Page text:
However, after 12 weeks — roughly equivalent to 9 years in humans — mice that ate high carb diets consumed fewer calories and had gained less fat and overall body weight.
This was despite having higher circulating insulin levels following eating.
Acknowledging that studies in mice may not reflect what happens in humans, the authors cite research in people that produced similar results.
Each diet lasted for 2 weeks. One comprised around 10% carbohydrate and 75% fat, while the other consisted of approximately 75% carbohydrate and 10% fat.
Participants were allowed to eat as much or as little as they wanted.
As predicted by the carbohydrate-insulin model, the high carb diet resulted in a larger spike in insulin levels following meals.
However, participants on the high carb diet consumed fewer calories and reported that they felt just as satisfied after eating compared with those on the low carb diet.
Only the high carb diet resulted in a significant loss of body fat.
Speakman and Hall argue that insulin affects many organs around the body, and not just after mealtimes.
They write that its role in regulating body fat “is best understood as part of a dynamic network of factors controlling and mediating the effects of energy imbalance.”
For example, they say high insulin levels, combined with signals from fat tissue, tell the brain to reduce energy intake when the amount of body fat rises above a critical threshold.
David Ludwig, M.D., Ph.D., professor of nutrition at Harvard School of Public Health in Boston, MA, a leading proponent of the carbohydrate-insulin model, questioned the research cited in the article by Speakman and Hall.
He told Medical News Today that the study in mice was “strongly biased” because the low carb diets contained large amounts of saturated fat.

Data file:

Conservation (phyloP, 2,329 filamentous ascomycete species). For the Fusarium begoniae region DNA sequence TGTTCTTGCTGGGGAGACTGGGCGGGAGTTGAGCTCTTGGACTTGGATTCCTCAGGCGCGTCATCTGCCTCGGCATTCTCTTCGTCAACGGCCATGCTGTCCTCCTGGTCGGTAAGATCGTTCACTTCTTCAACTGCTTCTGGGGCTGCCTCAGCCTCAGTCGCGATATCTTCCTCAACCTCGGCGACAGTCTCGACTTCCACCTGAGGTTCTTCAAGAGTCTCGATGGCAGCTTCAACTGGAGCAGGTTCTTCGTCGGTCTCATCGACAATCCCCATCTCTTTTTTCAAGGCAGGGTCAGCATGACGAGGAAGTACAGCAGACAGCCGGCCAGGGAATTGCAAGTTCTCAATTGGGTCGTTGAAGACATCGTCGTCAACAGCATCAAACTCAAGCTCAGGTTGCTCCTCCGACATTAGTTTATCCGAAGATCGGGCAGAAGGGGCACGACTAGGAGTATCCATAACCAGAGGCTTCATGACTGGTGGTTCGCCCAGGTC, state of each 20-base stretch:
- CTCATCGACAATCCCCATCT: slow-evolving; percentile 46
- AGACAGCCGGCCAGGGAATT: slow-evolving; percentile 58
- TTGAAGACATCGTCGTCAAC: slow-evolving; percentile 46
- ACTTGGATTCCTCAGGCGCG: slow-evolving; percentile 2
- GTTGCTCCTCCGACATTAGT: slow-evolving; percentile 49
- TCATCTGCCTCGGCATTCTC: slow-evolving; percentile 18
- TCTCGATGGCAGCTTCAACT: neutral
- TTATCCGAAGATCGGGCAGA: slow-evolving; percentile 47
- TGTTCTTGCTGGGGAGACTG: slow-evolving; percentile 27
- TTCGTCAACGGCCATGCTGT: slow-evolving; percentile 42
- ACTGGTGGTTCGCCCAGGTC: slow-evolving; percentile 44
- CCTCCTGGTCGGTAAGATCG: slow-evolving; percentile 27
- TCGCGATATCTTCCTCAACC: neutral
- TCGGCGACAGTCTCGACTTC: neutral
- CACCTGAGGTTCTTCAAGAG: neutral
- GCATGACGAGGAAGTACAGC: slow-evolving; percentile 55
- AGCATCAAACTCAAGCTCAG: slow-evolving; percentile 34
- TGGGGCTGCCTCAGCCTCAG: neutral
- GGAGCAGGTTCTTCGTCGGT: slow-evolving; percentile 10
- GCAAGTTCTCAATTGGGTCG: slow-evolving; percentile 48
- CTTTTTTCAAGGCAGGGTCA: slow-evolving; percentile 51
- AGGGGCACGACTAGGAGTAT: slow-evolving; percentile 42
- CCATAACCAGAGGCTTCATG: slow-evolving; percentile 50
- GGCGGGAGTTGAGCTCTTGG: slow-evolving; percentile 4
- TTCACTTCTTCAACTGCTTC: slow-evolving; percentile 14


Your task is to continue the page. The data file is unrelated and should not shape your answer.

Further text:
“In rodents, saturated fat causes severe inflammation and metabolic dysfunction, precluding a meaningful test of the [carbohydrate-insulin model],” he said.
He added that other studies have found that rodents on high carb diets rapidly develop obesity.
He also challenged the validity of relatively short studies in humans, such as the 2-week study cited by Speakman and Hall, which he said do not give the body sufficient time to adapt to the change in nutrients.
Several reviews of clinical trials have shown that low carb, high fat keto diets promote weight loss.
Prof. Naveed Satar from the Institute of Cardiovascular and Medical Science at the University of Glasgow in the U.K. told Medical News Today that low carb diets can help people lose weight.
He believes the diets owe their success to lower total calorie intake as a result of reduced appetite, but not from how some experts envisioned the workings of the carbohydrate-insulin model.
“People who go on low carb diets tend to eat less as they increase protein intake, which tends to suppress appetite a little,” he explained.
He added that
This suggests that, along with reduced calorie intake, reduced fat intake should remain an important component of weight-loss diets.